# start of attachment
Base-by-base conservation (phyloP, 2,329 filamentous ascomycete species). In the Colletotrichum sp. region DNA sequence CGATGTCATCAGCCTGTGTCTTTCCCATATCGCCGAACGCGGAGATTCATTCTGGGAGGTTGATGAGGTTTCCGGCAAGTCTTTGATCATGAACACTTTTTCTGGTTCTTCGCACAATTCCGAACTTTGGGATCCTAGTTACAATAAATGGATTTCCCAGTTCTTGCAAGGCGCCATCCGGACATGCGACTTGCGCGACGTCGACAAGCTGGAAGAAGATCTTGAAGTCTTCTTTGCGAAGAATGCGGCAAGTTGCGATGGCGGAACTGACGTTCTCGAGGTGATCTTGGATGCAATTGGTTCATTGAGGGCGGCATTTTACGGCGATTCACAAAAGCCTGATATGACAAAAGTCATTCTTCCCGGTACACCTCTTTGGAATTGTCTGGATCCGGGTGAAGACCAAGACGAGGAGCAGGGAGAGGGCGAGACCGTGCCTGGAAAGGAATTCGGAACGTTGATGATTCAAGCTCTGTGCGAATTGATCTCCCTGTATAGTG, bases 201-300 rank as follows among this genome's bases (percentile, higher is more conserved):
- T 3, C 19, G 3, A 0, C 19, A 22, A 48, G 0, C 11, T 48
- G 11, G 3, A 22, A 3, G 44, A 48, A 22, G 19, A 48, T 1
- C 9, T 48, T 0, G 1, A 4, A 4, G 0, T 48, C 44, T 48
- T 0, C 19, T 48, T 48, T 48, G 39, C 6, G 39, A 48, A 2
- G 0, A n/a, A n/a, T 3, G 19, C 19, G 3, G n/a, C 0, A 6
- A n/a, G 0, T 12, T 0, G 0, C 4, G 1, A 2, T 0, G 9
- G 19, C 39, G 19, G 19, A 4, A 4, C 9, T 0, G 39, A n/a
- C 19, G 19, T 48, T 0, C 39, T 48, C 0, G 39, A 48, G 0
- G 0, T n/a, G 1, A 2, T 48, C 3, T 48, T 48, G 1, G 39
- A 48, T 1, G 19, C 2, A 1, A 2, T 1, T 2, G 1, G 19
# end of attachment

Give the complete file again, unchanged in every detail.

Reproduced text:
Base-by-base conservation (phyloP, 2,329 filamentous ascomycete species). In the Colletotrichum sp. region DNA sequence CGATGTCATCAGCCTGTGTCTTTCCCATATCGCCGAACGCGGAGATTCATTCTGGGAGGTTGATGAGGTTTCCGGCAAGTCTTTGATCATGAACACTTTTTCTGGTTCTTCGCACAATTCCGAACTTTGGGATCCTAGTTACAATAAATGGATTTCCCAGTTCTTGCAAGGCGCCATCCGGACATGCGACTTGCGCGACGTCGACAAGCTGGAAGAAGATCTTGAAGTCTTCTTTGCGAAGAATGCGGCAAGTTGCGATGGCGGAACTGACGTTCTCGAGGTGATCTTGGATGCAATTGGTTCATTGAGGGCGGCATTTTACGGCGATTCACAAAAGCCTGATATGACAAAAGTCATTCTTCCCGGTACACCTCTTTGGAATTGTCTGGATCCGGGTGAAGACCAAGACGAGGAGCAGGGAGAGGGCGAGACCGTGCCTGGAAAGGAATTCGGAACGTTGATGATTCAAGCTCTGTGCGAATTGATCTCCCTGTATAGTG, bases 201-300 rank as follows among this genome's bases (percentile, higher is more conserved):
- T 3, C 19, G 3, A 0, C 19, A 22, A 48, G 0, C 11, T 48
- G 11, G 3, A 22, A 3, G 44, A 48, A 22, G 19, A 48, T 1
- C 9, T 48, T 0, G 1, A 4, A 4, G 0, T 48, C 44, T 48
- T 0, C 19, T 48, T 48, T 48, G 39, C 6, G 39, A 48, A 2
- G 0, A n/a, A n/a, T 3, G 19, C 19, G 3, G n/a, C 0, A 6
- A n/a, G 0, T 12, T 0, G 0, C 4, G 1, A 2, T 0, G 9
- G 19, C 39, G 19, G 19, A 4, A 4, C 9, T 0, G 39, A n/a
- C 19, G 19, T 48, T 0, C 39, T 48, C 0, G 39, A 48, G 0
- G 0, T n/a, G 1, A 2, T 48, C 3, T 48, T 48, G 1, G 39
- A 48, T 1, G 19, C 2, A 1, A 2, T 1, T 2, G 1, G 19